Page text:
Cooking History (image 1)

An army marches on its belly. From the Wehrmacht's bakers to Marshall Tito's personal chef, this innovative, ironic work records the details of military cuisine.

Screened as part of NZIFF 2010

Cooking History 2009

Ako sa varia dejiny

Directed by Peter Kerekes

Irreverent and wry, this engrossing documentary hybrid observes 20th-century European upheaval from the field kitchen, casting startling new culinary perspectives on warfare. “Fascinating.” — Variety

Austria / Czech Republic / Slovakia In Czech, French, German, Hebrew, Hungarian, Russian and Serbian with English subtitles
88 minutes

Director

Producers

Ralph Wieser
,
Georg Misch
,
Peter Kerekes
,
Pavel Strnad

Photography

Martin Kolár

Editor

Marek Šulík

Music

Marek Piaèek

With

Vassily Nikolaevich Logunov
,
Franz Wienhart
,
Klavdia Matveevna Lobanova
,
Heinz Rudinger
,
Liepke Distel
,
Békés Mihály
,
Jacques Besson
,
René Bianchi
,
Ljudmila Vladimirovna Korneva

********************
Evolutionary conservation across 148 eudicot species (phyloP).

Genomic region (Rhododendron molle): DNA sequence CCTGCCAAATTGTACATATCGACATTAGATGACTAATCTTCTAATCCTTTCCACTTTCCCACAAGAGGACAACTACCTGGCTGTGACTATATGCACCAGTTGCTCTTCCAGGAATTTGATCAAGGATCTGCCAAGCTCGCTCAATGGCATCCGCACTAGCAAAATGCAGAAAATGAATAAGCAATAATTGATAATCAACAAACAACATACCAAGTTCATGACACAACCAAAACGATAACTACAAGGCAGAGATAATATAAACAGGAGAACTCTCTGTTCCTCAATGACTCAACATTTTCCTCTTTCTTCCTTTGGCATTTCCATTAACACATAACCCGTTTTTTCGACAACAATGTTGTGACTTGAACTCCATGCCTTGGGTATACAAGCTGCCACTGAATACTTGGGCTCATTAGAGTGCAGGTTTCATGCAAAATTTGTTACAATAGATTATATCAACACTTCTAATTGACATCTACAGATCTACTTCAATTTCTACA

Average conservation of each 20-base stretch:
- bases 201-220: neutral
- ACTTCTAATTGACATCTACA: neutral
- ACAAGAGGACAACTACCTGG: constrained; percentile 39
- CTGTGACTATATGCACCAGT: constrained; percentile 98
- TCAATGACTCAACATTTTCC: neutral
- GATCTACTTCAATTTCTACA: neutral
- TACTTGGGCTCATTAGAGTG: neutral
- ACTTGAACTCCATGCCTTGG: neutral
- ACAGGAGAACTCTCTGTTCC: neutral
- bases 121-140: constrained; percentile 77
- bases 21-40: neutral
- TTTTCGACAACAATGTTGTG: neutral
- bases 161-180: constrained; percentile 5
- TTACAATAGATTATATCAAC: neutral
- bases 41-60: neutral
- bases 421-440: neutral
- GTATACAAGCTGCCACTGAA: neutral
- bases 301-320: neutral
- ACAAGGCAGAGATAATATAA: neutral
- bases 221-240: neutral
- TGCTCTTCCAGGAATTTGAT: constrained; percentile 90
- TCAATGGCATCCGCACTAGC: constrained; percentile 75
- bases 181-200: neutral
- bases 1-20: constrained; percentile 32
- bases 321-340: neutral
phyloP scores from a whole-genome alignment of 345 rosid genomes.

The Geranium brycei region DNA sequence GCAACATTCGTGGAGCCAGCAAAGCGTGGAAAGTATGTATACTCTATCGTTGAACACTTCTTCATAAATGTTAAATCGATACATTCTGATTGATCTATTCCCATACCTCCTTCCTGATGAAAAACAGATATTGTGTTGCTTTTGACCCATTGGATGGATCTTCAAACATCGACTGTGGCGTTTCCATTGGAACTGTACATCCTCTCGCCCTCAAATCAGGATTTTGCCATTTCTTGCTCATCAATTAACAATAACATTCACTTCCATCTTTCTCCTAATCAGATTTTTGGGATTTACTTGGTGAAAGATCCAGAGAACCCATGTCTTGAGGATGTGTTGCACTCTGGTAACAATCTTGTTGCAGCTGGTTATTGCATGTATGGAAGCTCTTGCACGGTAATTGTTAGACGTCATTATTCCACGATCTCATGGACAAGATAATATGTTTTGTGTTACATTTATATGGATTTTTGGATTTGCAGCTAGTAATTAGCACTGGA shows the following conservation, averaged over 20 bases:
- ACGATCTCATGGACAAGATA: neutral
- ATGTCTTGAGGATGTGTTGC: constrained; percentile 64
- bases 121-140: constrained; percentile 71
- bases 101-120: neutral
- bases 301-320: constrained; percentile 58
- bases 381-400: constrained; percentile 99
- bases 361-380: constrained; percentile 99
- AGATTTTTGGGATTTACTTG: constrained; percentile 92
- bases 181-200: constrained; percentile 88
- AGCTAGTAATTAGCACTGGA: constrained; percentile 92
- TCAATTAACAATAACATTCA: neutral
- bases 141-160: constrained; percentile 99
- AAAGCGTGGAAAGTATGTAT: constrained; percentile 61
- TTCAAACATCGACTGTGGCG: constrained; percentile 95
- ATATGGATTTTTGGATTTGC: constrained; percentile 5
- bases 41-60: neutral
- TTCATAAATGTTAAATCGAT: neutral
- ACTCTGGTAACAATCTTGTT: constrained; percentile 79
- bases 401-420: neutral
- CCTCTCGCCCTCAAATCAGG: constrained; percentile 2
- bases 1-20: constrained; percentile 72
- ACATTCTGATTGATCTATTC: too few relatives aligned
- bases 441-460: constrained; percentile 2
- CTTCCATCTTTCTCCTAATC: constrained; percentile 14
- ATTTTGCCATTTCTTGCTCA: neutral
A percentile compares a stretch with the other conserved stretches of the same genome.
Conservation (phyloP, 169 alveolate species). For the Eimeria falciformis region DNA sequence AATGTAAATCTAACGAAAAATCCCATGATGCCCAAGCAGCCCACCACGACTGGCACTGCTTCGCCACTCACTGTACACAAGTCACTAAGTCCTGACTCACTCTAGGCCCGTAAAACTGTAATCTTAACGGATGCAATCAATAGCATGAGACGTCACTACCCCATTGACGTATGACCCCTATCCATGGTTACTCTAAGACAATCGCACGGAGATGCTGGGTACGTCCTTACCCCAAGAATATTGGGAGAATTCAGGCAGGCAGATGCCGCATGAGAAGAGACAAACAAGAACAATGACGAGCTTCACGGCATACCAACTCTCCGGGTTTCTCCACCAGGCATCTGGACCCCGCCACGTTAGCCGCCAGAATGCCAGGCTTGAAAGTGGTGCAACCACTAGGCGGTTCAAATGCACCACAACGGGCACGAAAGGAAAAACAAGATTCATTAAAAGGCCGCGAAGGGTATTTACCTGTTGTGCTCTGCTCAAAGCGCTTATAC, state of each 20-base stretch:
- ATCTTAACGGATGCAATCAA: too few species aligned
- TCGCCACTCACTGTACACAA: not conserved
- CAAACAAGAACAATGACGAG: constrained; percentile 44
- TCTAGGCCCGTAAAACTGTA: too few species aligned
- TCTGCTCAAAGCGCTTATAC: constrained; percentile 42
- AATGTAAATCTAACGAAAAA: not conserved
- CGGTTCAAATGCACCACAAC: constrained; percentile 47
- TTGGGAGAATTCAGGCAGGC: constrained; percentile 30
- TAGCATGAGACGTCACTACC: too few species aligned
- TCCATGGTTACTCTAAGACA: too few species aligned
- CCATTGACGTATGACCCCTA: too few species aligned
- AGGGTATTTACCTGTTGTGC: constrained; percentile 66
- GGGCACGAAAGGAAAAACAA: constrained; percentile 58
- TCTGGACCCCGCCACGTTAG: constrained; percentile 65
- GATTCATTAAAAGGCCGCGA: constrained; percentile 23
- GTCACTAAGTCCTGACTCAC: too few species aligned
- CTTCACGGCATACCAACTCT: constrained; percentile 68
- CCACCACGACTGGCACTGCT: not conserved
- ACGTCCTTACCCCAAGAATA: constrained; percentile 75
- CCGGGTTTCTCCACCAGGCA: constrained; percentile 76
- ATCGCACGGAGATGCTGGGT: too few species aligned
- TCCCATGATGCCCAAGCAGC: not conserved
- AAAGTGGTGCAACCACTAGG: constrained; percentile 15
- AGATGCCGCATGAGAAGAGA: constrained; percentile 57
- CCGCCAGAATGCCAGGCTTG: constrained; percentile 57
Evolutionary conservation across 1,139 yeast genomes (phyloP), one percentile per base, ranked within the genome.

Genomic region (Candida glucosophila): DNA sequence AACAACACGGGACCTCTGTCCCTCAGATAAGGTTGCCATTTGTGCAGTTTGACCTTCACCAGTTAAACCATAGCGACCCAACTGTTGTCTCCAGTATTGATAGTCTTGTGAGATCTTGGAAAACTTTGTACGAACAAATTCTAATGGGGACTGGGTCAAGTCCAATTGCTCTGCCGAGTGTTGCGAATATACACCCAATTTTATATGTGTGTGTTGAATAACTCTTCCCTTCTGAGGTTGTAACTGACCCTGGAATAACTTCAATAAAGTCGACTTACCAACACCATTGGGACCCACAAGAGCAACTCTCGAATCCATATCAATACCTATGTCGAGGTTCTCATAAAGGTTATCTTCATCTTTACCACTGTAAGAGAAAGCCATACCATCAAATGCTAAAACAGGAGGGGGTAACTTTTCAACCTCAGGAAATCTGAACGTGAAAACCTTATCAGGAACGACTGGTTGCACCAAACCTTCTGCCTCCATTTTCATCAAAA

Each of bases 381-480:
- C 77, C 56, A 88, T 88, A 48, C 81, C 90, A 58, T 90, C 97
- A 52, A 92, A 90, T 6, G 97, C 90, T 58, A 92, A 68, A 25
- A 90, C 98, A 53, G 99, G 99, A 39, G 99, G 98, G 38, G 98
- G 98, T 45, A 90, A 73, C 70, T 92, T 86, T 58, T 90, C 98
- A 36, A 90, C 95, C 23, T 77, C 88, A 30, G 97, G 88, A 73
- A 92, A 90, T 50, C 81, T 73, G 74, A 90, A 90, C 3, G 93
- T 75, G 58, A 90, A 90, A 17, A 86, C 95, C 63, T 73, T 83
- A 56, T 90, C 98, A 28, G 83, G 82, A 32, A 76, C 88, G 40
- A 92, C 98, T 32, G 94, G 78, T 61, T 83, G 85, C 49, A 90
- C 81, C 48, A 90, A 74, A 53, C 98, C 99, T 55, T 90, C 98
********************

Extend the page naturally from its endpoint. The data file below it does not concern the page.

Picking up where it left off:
,
Mladen Vlachyòa
,
Branka Mudreniæ
,
Ankica Pavloviæ
,
Branko Trboviè
,
Peter Silbernagel

Festivals

Karlovy Vary, Vancouver 2009

Elsewhere

Irreverent and wry, this engrossing documentary hybrid observes 20th-century European history from the field kitchen, casting startling new culinary perspectives on warfare. Articulate witnesses recall their experiences and share secret homeland recipes that boost troops morale and kept minds focused in European conflicts, ranging from World War Two to the 1956 Hungarian uprising, the Franco-Algerian war to the dissolution of Yugoslavia and the subsequent Balkan cataclysm. Major victories can’t be achieved on empty stomachs. The nationalistic bent of menus at official dinners may tell more truth than treaties. In front of the ruins of Marshall Tito’s official residence, the leader’s personal chef sifts through the journal he kept of every meal he ever served the revered man – after duly testing it for poison. These ‘cooking show’ monologues are elaborately staged in sites related to theatres of war throughout Europe. Their theatrical nature creates ironic counterpoints that only reinforce the film’s powerful message. — SR
(Contains animal slaughter.)

“The filmmakers capture the mordant humour and natural storytelling abilities of the subjects pitch perfectly.” — Brannavan Gnanalingam, The Lumiere Reader